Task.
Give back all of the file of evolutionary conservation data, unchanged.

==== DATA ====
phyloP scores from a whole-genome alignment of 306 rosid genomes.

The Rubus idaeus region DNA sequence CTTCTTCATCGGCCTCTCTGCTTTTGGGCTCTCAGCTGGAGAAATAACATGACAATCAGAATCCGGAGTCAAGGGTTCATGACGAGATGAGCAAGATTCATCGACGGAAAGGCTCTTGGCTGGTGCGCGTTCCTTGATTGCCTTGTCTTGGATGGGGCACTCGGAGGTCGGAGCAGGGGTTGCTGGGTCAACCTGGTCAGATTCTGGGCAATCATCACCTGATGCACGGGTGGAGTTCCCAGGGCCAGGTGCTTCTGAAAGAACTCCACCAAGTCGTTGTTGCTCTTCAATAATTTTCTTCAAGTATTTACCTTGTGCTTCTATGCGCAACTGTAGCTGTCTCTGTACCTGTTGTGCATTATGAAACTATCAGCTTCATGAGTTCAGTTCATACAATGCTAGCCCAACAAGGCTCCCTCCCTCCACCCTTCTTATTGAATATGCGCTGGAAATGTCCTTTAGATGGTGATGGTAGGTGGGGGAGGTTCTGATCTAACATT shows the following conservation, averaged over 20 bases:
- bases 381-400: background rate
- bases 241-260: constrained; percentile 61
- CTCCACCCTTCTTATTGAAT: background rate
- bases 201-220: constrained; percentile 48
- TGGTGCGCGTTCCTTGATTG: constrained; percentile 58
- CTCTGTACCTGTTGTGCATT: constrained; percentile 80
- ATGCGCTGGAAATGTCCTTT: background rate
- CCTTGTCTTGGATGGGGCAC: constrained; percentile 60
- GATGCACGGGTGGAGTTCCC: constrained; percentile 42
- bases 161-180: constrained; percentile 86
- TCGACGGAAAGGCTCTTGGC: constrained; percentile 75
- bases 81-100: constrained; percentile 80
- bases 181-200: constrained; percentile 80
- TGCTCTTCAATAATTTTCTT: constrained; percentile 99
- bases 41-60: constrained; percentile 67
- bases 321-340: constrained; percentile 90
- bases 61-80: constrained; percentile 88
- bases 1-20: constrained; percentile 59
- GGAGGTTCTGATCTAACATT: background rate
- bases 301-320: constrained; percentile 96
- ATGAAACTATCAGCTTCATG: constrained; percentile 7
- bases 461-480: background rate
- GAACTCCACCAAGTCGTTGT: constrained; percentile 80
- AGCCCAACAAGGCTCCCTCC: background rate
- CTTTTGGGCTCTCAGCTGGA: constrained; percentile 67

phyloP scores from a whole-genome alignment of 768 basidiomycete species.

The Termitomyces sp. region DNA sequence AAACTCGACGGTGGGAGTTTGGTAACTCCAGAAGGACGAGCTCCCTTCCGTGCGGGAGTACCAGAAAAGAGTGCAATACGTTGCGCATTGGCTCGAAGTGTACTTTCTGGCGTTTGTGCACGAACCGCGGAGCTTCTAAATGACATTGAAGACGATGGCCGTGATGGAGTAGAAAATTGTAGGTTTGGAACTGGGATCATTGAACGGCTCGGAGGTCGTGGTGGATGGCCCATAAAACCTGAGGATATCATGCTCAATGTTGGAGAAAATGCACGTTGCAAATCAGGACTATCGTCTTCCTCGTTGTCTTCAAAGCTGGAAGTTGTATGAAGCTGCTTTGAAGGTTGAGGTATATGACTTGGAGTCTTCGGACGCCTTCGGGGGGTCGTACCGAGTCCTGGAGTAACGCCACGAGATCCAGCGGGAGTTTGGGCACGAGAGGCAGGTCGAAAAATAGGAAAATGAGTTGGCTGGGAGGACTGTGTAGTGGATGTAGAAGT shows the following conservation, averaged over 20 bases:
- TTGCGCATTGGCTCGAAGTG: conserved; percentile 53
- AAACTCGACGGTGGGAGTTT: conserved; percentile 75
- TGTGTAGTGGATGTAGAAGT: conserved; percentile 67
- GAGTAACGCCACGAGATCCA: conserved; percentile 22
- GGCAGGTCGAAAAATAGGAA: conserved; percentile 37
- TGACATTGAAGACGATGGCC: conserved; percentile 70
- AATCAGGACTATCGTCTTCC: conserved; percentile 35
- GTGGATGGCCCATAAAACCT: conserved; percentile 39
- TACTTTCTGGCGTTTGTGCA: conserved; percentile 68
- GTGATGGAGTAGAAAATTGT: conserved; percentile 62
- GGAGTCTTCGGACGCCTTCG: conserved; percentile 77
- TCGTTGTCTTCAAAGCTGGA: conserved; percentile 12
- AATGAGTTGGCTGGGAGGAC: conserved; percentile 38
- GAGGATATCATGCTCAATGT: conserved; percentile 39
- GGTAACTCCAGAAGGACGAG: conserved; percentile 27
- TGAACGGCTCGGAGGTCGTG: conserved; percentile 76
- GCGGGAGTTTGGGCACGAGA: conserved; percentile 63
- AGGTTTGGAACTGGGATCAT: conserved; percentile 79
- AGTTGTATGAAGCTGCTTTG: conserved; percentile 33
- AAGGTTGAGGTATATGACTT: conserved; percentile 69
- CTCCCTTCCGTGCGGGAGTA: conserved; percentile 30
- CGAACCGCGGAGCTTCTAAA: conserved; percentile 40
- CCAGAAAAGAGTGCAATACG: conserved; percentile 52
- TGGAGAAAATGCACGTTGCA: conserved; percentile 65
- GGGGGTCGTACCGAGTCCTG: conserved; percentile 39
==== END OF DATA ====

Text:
phyloP scores from a whole-genome alignment of 306 rosid genomes.

The Rubus idaeus region DNA sequence CTTCTTCATCGGCCTCTCTGCTTTTGGGCTCTCAGCTGGAGAAATAACATGACAATCAGAATCCGGAGTCAAGGGTTCATGACGAGATGAGCAAGATTCATCGACGGAAAGGCTCTTGGCTGGTGCGCGTTCCTTGATTGCCTTGTCTTGGATGGGGCACTCGGAGGTCGGAGCAGGGGTTGCTGGGTCAACCTGGTCAGATTCTGGGCAATCATCACCTGATGCACGGGTGGAGTTCCCAGGGCCAGGTGCTTCTGAAAGAACTCCACCAAGTCGTTGTTGCTCTTCAATAATTTTCTTCAAGTATTTACCTTGTGCTTCTATGCGCAACTGTAGCTGTCTCTGTACCTGTTGTGCATTATGAAACTATCAGCTTCATGAGTTCAGTTCATACAATGCTAGCCCAACAAGGCTCCCTCCCTCCACCCTTCTTATTGAATATGCGCTGGAAATGTCCTTTAGATGGTGATGGTAGGTGGGGGAGGTTCTGATCTAACATT shows the following conservation, averaged over 20 bases:
- bases 381-400: background rate
- bases 241-260: constrained; percentile 61
- CTCCACCCTTCTTATTGAAT: background rate
- bases 201-220: constrained; percentile 48
- TGGTGCGCGTTCCTTGATTG: constrained; percentile 58
- CTCTGTACCTGTTGTGCATT: constrained; percentile 80
- ATGCGCTGGAAATGTCCTTT: background rate
- CCTTGTCTTGGATGGGGCAC: constrained; percentile 60
- GATGCACGGGTGGAGTTCCC: constrained; percentile 42
- bases 161-180: constrained; percentile 86
- TCGACGGAAAGGCTCTTGGC: constrained; percentile 75
- bases 81-100: constrained; percentile 80
- bases 181-200: constrained; percentile 80
- TGCTCTTCAATAATTTTCTT: constrained; percentile 99
- bases 41-60: constrained; percentile 67
- bases 321-340: constrained; percentile 90
- bases 61-80: constrained; percentile 88
- bases 1-20: constrained; percentile 59
- GGAGGTTCTGATCTAACATT: background rate
- bases 301-320: constrained; percentile 96
- ATGAAACTATCAGCTTCATG: constrained; percentile 7
- bases 461-480: background rate
- GAACTCCACCAAGTCGTTGT: constrained; percentile 80
- AGCCCAACAAGGCTCCCTCC: background rate
- CTTTTGGGCTCTCAGCTGGA: constrained; percentile 67

phyloP scores from a whole-genome alignment of 768 basidiomycete species.

The Termitomyces sp. region DNA sequence AAACTCGACGGTGGGAGTTTGGTAACTCCAGAAGGACGAGCTCCCTTCCGTGCGGGAGTACCAGAAAAGAGTGCAATACGTTGCGCATTGGCTCGAAGTGTACTTTCTGGCGTTTGTGCACGAACCGCGGAGCTTCTAAATGACATTGAAGACGATGGCCGTGATGGAGTAGAAAATTGTAGGTTTGGAACTGGGATCATTGAACGGCTCGGAGGTCGTGGTGGATGGCCCATAAAACCTGAGGATATCATGCTCAATGTTGGAGAAAATGCACGTTGCAAATCAGGACTATCGTCTTCCTCGTTGTCTTCAAAGCTGGAAGTTGTATGAAGCTGCTTTGAAGGTTGAGGTATATGACTTGGAGTCTTCGGACGCCTTCGGGGGGTCGTACCGAGTCCTGGAGTAACGCCACGAGATCCAGCGGGAGTTTGGGCACGAGAGGCAGGTCGAAAAATAGGAAAATGAGTTGGCTGGGAGGACTGTGTAGTGGATGTAGAAGT shows the following conservation, averaged over 20 bases:
- TTGCGCATTGGCTCGAAGTG: conserved; percentile 53
- AAACTCGACGGTGGGAGTTT: conserved; percentile 75
- TGTGTAGTGGATGTAGAAGT: conserved; percentile 67
- GAGTAACGCCACGAGATCCA: conserved; percentile 22
- GGCAGGTCGAAAAATAGGAA: conserved; percentile 37
- TGACATTGAAGACGATGGCC: conserved; percentile 70
- AATCAGGACTATCGTCTTCC: conserved; percentile 35
- GTGGATGGCCCATAAAACCT: conserved; percentile 39
- TACTTTCTGGCGTTTGTGCA: conserved; percentile 68
- GTGATGGAGTAGAAAATTGT: conserved; percentile 62
- GGAGTCTTCGGACGCCTTCG: conserved; percentile 77
- TCGTTGTCTTCAAAGCTGGA: conserved; percentile 12
- AATGAGTTGGCTGGGAGGAC: conserved; percentile 38
- GAGGATATCATGCTCAATGT: conserved; percentile 39
- GGTAACTCCAGAAGGACGAG: conserved; percentile 27
- TGAACGGCTCGGAGGTCGTG: conserved; percentile 76
- GCGGGAGTTTGGGCACGAGA: conserved; percentile 63
- AGGTTTGGAACTGGGATCAT: conserved; percentile 79
- AGTTGTATGAAGCTGCTTTG: conserved; percentile 33
- AAGGTTGAGGTATATGACTT: conserved; percentile 69
- CTCCCTTCCGTGCGGGAGTA: conserved; percentile 30
- CGAACCGCGGAGCTTCTAAA: conserved; percentile 40
- CCAGAAAAGAGTGCAATACG: conserved; percentile 52
- TGGAGAAAATGCACGTTGCA: conserved; percentile 65
- GGGGGTCGTACCGAGTCCTG: conserved; percentile 39